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Hoffmann, R. A wiki for the life sciences where authorship matters. Nature Genetics (2008)

Sarcolipin overexpression in rat slow twitch muscle inhibits sarcoplasmic reticulum Ca2+ uptake and impairs contractile function.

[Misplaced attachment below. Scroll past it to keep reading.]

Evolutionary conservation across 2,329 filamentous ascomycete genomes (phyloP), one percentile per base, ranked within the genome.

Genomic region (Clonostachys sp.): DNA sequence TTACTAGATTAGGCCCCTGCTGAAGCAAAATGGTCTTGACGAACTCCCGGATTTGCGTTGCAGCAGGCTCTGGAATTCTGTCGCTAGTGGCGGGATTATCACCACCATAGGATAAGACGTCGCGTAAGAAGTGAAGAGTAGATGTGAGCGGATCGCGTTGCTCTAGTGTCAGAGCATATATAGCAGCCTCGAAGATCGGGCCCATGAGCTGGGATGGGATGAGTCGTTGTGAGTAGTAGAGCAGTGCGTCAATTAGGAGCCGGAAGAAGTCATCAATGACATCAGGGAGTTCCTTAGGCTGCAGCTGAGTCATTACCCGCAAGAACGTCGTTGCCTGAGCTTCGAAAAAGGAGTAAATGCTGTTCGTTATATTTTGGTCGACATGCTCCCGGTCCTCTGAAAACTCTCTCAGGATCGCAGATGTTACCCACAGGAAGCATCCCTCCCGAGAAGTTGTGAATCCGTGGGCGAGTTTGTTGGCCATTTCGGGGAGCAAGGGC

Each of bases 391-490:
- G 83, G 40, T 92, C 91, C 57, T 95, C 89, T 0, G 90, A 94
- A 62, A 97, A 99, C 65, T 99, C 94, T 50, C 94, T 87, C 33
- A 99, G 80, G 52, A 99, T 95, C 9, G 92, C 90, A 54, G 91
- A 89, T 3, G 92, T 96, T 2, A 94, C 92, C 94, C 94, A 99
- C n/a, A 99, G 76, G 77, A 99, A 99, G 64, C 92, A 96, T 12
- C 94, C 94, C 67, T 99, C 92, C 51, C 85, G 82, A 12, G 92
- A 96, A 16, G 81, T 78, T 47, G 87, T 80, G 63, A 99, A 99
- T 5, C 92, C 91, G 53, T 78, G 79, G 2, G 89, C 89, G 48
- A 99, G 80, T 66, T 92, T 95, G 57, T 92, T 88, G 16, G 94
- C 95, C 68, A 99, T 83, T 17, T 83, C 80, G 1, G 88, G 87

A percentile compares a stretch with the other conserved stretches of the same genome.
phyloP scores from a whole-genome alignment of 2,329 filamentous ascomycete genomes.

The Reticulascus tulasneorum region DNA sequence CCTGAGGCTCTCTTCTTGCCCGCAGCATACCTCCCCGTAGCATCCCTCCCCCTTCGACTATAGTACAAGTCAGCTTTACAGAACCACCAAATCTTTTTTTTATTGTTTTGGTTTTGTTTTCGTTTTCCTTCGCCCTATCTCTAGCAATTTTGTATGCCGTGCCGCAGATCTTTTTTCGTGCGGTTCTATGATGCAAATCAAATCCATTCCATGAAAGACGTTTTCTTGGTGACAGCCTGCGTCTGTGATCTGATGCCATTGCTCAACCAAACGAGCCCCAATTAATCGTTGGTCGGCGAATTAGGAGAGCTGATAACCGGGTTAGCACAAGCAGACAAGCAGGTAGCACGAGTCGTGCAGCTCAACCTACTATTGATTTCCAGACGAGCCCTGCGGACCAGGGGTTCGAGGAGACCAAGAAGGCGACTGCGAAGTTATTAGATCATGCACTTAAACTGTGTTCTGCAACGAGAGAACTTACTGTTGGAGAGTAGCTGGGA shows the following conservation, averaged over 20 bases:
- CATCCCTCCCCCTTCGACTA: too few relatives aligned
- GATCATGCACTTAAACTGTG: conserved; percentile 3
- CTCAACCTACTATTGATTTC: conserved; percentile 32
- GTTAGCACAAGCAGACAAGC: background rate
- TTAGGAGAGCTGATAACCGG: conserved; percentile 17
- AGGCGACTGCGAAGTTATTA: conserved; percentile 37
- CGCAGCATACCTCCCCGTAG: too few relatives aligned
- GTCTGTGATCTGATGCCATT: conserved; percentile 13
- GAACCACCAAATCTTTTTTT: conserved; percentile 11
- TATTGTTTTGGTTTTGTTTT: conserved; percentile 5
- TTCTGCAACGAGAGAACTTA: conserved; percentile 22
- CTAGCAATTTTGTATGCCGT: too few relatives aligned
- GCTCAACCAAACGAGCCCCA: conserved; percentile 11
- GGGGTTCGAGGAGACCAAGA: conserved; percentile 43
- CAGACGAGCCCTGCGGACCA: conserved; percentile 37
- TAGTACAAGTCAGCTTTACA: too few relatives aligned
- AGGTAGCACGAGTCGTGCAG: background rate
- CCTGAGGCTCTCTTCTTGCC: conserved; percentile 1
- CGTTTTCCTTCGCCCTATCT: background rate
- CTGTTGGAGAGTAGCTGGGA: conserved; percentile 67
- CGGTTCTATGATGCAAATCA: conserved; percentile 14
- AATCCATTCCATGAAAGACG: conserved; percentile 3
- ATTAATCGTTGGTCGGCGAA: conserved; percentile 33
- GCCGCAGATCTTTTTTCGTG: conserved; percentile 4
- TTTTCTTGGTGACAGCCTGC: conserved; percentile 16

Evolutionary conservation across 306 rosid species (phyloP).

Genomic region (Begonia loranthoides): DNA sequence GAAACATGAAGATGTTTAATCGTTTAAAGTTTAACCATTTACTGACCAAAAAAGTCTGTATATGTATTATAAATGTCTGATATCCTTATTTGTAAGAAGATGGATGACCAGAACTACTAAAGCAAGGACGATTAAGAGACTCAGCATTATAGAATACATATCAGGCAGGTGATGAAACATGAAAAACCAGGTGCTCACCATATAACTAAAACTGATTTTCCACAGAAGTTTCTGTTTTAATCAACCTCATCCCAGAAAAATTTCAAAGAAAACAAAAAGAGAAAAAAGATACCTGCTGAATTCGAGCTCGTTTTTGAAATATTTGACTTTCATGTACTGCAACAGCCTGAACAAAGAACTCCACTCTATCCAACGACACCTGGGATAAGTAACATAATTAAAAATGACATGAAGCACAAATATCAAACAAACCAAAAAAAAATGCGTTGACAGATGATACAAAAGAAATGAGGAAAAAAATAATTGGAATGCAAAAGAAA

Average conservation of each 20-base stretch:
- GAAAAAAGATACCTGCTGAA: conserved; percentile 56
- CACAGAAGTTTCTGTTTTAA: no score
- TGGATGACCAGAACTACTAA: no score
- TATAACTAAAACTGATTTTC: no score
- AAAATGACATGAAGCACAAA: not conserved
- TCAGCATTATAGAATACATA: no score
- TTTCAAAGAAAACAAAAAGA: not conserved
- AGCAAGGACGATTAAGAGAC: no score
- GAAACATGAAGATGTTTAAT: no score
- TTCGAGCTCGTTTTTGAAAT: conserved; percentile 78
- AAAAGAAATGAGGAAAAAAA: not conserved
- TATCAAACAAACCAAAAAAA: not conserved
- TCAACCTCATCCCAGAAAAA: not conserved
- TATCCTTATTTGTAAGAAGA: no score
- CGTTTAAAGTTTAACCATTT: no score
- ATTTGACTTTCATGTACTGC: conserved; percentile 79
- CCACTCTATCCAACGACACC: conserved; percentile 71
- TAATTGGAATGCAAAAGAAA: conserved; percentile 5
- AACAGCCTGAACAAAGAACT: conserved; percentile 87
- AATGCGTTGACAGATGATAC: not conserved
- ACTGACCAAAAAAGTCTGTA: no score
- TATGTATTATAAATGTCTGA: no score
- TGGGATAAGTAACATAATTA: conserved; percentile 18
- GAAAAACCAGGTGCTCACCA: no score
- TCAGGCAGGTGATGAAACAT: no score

Sarcolipin (SLN) is an inhibitor of sarco(endo)plasmic reticulum Ca(2+)-ATPases (SERCAs) in vitro, but its function in vivo has not been defined. NF-SLN cDNA (SLN tagged N-terminally with a FLAG epitope) was introduced into rat soleus muscle in one hindlimb by plasmid injection and electrotransfer. Western blotting showed expression and co-immunoprecipitation showed physical interaction between NF-SLN and SERCA2a. Contractile properties and SERCA2a function were assessed and compared with vector-injected contralateral soleus muscles. NF-SLN reduced both peak twitch force (P(t)) (123.9 +/- 12.5 versus 69.8 +/- 8.9 millinewtons) and tetanic force (P(o)) (562.3 +/- 51.0 versus 300.7 +/- 56.9 millinewtons) and reduced both twitch and tetanic rates of contraction (+dF/dt) and relaxation (-dF/dt) significantly. Repetitive stimulation (750-ms trains at 50 Hz once every 2 s for 3 min) showed that NF-SLN increased susceptibility to fatigue. These changes in contractile function were observed in the absence of endogenous phospholamban, and NF-SLN had no effect on either SERCA2a or SERCA1a expression levels. NF-SLN also decreased maximal Ca(2+) transport activity at pCa 5 by 31% with no significant change in apparent Ca(2+) affinity (6.36 +/- 0.07 versus 6.39 +/- 0.08 pCa units). These results show that NF-SLN expression impairs muscle contractile function by inhibiting SERCA function and diminishing sarcoplasmic reticulum Ca(2+) stores.[1]


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